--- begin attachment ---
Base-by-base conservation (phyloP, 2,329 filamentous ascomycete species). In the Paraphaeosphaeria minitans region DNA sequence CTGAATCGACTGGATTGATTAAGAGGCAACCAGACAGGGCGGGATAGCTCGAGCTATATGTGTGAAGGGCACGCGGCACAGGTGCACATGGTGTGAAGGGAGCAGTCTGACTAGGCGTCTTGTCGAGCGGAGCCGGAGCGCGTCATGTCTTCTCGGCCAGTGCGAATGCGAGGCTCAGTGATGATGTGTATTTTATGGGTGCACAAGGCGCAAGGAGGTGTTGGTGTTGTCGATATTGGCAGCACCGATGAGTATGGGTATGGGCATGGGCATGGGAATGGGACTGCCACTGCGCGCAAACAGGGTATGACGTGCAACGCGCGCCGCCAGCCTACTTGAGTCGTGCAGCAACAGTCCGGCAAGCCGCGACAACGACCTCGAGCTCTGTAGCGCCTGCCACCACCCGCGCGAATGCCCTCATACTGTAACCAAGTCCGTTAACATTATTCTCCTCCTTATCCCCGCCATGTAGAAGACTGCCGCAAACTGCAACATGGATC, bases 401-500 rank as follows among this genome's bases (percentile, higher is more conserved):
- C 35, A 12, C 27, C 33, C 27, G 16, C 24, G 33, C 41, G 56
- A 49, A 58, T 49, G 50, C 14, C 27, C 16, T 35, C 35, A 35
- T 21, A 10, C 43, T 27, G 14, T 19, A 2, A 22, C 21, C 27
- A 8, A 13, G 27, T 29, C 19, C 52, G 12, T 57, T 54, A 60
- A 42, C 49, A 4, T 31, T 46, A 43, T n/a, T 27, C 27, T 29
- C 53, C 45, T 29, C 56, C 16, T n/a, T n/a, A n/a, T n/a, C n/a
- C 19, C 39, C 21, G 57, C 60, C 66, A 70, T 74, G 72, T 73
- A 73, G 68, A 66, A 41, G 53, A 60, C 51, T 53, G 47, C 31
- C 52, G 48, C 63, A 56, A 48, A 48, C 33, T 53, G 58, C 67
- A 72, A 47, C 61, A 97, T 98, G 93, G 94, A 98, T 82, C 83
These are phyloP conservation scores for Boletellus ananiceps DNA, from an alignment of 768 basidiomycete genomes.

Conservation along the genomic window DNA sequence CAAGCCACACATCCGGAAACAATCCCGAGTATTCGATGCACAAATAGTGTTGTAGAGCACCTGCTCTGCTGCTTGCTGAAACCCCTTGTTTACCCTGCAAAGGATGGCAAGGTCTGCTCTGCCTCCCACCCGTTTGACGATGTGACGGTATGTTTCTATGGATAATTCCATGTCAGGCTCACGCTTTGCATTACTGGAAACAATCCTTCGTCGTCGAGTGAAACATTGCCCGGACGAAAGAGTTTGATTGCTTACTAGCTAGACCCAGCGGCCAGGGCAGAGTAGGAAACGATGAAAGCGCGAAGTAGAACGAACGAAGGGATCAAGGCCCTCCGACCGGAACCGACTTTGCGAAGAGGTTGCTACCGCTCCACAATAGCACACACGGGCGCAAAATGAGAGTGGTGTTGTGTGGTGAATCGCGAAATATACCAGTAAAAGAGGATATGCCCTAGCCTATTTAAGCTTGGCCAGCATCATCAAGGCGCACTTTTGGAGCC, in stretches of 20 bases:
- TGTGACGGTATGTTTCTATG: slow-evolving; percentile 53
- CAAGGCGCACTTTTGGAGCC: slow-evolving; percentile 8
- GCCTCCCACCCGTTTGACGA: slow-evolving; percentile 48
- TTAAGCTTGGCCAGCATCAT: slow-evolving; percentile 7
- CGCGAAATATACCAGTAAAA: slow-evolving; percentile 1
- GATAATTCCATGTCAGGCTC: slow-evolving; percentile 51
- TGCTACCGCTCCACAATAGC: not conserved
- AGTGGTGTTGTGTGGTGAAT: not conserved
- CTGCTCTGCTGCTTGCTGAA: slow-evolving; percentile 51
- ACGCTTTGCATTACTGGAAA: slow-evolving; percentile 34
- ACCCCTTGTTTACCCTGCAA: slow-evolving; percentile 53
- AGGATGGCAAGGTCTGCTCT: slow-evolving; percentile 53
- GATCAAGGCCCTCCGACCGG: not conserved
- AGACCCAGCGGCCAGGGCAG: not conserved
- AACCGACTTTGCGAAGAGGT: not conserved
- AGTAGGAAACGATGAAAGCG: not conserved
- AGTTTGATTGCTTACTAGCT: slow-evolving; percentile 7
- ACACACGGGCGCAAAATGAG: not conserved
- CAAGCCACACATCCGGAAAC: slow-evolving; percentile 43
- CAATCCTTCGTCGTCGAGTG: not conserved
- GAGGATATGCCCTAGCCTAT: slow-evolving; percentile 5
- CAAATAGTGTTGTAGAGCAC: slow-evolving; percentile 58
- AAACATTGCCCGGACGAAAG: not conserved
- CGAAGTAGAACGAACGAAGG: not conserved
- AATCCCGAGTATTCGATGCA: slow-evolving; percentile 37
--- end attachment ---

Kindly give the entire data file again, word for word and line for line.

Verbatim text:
Base-by-base conservation (phyloP, 2,329 filamentous ascomycete species). In the Paraphaeosphaeria minitans region DNA sequence CTGAATCGACTGGATTGATTAAGAGGCAACCAGACAGGGCGGGATAGCTCGAGCTATATGTGTGAAGGGCACGCGGCACAGGTGCACATGGTGTGAAGGGAGCAGTCTGACTAGGCGTCTTGTCGAGCGGAGCCGGAGCGCGTCATGTCTTCTCGGCCAGTGCGAATGCGAGGCTCAGTGATGATGTGTATTTTATGGGTGCACAAGGCGCAAGGAGGTGTTGGTGTTGTCGATATTGGCAGCACCGATGAGTATGGGTATGGGCATGGGCATGGGAATGGGACTGCCACTGCGCGCAAACAGGGTATGACGTGCAACGCGCGCCGCCAGCCTACTTGAGTCGTGCAGCAACAGTCCGGCAAGCCGCGACAACGACCTCGAGCTCTGTAGCGCCTGCCACCACCCGCGCGAATGCCCTCATACTGTAACCAAGTCCGTTAACATTATTCTCCTCCTTATCCCCGCCATGTAGAAGACTGCCGCAAACTGCAACATGGATC, bases 401-500 rank as follows among this genome's bases (percentile, higher is more conserved):
- C 35, A 12, C 27, C 33, C 27, G 16, C 24, G 33, C 41, G 56
- A 49, A 58, T 49, G 50, C 14, C 27, C 16, T 35, C 35, A 35
- T 21, A 10, C 43, T 27, G 14, T 19, A 2, A 22, C 21, C 27
- A 8, A 13, G 27, T 29, C 19, C 52, G 12, T 57, T 54, A 60
- A 42, C 49, A 4, T 31, T 46, A 43, T n/a, T 27, C 27, T 29
- C 53, C 45, T 29, C 56, C 16, T n/a, T n/a, A n/a, T n/a, C n/a
- C 19, C 39, C 21, G 57, C 60, C 66, A 70, T 74, G 72, T 73
- A 73, G 68, A 66, A 41, G 53, A 60, C 51, T 53, G 47, C 31
- C 52, G 48, C 63, A 56, A 48, A 48, C 33, T 53, G 58, C 67
- A 72, A 47, C 61, A 97, T 98, G 93, G 94, A 98, T 82, C 83
These are phyloP conservation scores for Boletellus ananiceps DNA, from an alignment of 768 basidiomycete genomes.

Conservation along the genomic window DNA sequence CAAGCCACACATCCGGAAACAATCCCGAGTATTCGATGCACAAATAGTGTTGTAGAGCACCTGCTCTGCTGCTTGCTGAAACCCCTTGTTTACCCTGCAAAGGATGGCAAGGTCTGCTCTGCCTCCCACCCGTTTGACGATGTGACGGTATGTTTCTATGGATAATTCCATGTCAGGCTCACGCTTTGCATTACTGGAAACAATCCTTCGTCGTCGAGTGAAACATTGCCCGGACGAAAGAGTTTGATTGCTTACTAGCTAGACCCAGCGGCCAGGGCAGAGTAGGAAACGATGAAAGCGCGAAGTAGAACGAACGAAGGGATCAAGGCCCTCCGACCGGAACCGACTTTGCGAAGAGGTTGCTACCGCTCCACAATAGCACACACGGGCGCAAAATGAGAGTGGTGTTGTGTGGTGAATCGCGAAATATACCAGTAAAAGAGGATATGCCCTAGCCTATTTAAGCTTGGCCAGCATCATCAAGGCGCACTTTTGGAGCC, in stretches of 20 bases:
- TGTGACGGTATGTTTCTATG: slow-evolving; percentile 53
- CAAGGCGCACTTTTGGAGCC: slow-evolving; percentile 8
- GCCTCCCACCCGTTTGACGA: slow-evolving; percentile 48
- TTAAGCTTGGCCAGCATCAT: slow-evolving; percentile 7
- CGCGAAATATACCAGTAAAA: slow-evolving; percentile 1
- GATAATTCCATGTCAGGCTC: slow-evolving; percentile 51
- TGCTACCGCTCCACAATAGC: not conserved
- AGTGGTGTTGTGTGGTGAAT: not conserved
- CTGCTCTGCTGCTTGCTGAA: slow-evolving; percentile 51
- ACGCTTTGCATTACTGGAAA: slow-evolving; percentile 34
- ACCCCTTGTTTACCCTGCAA: slow-evolving; percentile 53
- AGGATGGCAAGGTCTGCTCT: slow-evolving; percentile 53
- GATCAAGGCCCTCCGACCGG: not conserved
- AGACCCAGCGGCCAGGGCAG: not conserved
- AACCGACTTTGCGAAGAGGT: not conserved
- AGTAGGAAACGATGAAAGCG: not conserved
- AGTTTGATTGCTTACTAGCT: slow-evolving; percentile 7
- ACACACGGGCGCAAAATGAG: not conserved
- CAAGCCACACATCCGGAAAC: slow-evolving; percentile 43
- CAATCCTTCGTCGTCGAGTG: not conserved
- GAGGATATGCCCTAGCCTAT: slow-evolving; percentile 5
- CAAATAGTGTTGTAGAGCAC: slow-evolving; percentile 58
- AAACATTGCCCGGACGAAAG: not conserved
- CGAAGTAGAACGAACGAAGG: not conserved
- AATCCCGAGTATTCGATGCA: slow-evolving; percentile 37